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Rick Perry Tests Out Stump Speech Rick Perry Tests Out Stump Speech

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The Daily Fray

Rick Perry Tests Out Stump Speech

Texas Gov. Rick Perry pledged that "we will take America back"--but did not follow it with "by running for president"--in a speech to Manhattan Republicans Tuesday night. Interestingly, Perry was speaking as a replacement for Donald Trump, who canceled after abandoning his own GOP 2012 ambitions. Perry took the opportunity to offer "an anti-Obama, anti-Democrat stemwinder," The New York Times' Jim Rutenberg reports, touting the booming economy in Texas as evidence that there should be less federal regulation of  the states.

"I find it ironic to be filling in for Donald Trump tonight," Perry said. "He's known for saying 'You're fired.' We're known for saying 'You're hired.' That's what we do in Texas." Buzz about a potential Perry campaign has been building in the past month, and intensified when candidate Newt Gingrich's campaign top staff quit--including two aides who've worked for Perry. One of them, David Carney, was at Perry's side in New York, Rutenberg reports.

 

But Perry is still coy about whether he'll get in the race. He told the Texas Tribune's Jay Root that "it's pretty interesting" that he's been the subject of so much presidential speculation recently. "People would like to have some other options in the race, obviously," Perry said. The Texan then told Fox News he was "giving it some serious thought."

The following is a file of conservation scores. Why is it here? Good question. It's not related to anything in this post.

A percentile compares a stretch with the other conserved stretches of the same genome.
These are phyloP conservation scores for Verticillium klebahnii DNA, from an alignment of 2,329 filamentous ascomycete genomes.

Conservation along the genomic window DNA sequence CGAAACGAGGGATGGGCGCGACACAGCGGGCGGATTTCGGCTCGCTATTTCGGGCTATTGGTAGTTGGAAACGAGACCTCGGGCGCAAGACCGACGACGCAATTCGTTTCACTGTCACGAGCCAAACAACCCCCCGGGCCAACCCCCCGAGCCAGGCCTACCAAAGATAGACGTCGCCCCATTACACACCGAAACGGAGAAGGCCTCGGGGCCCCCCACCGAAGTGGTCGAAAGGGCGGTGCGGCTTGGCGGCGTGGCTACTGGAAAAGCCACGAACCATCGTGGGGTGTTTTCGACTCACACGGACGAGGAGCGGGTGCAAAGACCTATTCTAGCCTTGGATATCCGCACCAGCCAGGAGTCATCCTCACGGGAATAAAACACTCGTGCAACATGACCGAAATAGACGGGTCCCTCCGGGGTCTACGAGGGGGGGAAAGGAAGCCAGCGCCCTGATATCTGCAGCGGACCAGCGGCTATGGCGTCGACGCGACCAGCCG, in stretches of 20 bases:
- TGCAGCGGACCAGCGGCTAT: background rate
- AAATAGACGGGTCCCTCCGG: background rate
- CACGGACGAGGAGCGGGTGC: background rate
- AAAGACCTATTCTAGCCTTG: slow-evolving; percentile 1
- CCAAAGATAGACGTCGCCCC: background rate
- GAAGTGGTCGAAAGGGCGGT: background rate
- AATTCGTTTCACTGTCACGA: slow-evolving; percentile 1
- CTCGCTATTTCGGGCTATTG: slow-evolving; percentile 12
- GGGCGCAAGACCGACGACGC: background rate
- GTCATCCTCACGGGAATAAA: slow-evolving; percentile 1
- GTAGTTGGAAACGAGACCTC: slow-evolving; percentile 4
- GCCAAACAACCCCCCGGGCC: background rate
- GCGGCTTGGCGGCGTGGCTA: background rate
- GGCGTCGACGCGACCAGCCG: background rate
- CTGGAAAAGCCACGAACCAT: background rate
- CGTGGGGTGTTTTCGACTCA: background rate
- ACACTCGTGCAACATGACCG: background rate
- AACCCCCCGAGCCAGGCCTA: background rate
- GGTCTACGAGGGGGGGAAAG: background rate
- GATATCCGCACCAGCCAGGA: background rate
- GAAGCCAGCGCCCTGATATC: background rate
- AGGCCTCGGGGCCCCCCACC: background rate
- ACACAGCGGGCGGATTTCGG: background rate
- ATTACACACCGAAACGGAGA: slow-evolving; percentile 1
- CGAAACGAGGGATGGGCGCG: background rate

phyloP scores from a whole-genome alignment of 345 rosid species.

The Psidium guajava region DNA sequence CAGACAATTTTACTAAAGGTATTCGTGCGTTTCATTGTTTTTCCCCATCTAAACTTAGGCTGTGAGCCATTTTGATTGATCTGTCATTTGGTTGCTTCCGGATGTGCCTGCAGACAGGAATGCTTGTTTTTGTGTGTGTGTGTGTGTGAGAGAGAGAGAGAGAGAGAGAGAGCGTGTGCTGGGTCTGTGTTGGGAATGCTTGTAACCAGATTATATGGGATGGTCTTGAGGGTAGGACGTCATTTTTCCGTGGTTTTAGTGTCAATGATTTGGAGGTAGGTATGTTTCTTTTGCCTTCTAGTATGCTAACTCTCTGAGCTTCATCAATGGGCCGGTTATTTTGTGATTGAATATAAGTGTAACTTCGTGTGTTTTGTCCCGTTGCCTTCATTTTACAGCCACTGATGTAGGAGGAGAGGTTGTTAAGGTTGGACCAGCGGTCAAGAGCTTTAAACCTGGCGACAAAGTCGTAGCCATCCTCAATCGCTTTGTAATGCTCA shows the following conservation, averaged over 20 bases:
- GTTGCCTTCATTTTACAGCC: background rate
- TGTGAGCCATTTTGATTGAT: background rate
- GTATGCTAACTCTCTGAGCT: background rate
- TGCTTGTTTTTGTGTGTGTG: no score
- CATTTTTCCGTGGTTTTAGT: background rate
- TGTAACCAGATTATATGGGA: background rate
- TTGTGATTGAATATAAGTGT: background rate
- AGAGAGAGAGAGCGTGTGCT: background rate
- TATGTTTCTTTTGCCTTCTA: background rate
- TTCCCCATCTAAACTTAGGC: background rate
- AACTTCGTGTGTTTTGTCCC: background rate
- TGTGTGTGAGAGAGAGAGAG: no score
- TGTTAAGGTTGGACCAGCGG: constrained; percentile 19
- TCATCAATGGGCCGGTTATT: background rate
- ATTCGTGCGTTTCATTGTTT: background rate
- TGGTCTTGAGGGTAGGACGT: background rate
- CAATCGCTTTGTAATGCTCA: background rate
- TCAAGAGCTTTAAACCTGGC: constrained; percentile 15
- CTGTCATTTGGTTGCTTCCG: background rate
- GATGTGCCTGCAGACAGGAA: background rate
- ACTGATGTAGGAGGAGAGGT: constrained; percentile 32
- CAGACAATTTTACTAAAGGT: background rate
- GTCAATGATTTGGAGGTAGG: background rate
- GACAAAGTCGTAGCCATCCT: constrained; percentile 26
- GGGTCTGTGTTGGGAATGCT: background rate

Politico's Maggie Haberman says Perry "sounded like a candidate in waiting," his address like "a draft of a stump speech." And he urged the crowd to text "leadership" to a phone number "to receive updates on his efforts to battle federal incursion into state activities," The Associated Press' Beth Fouhy notes. Haberman says that's "an organizing tool often used by campaigns."

Reactions to Perry's speech are pretty positive. The Spectator's Alex Massie writes that Perry has the advantage of a simple story and theme: that "Texas is working" and that "what's worked for Texas can work for the rest of America too." And the National Review's Rich Lowry is impressed by Perry, writing:

 
There are three things a presidential candidate generally needs: 1) presence (does he fill the room?); 2) a narrative (does his biography and/or record add up to something?); 3) a theme (does he have a point in running?). Based on tonight, I’d say Perry could well have all three.

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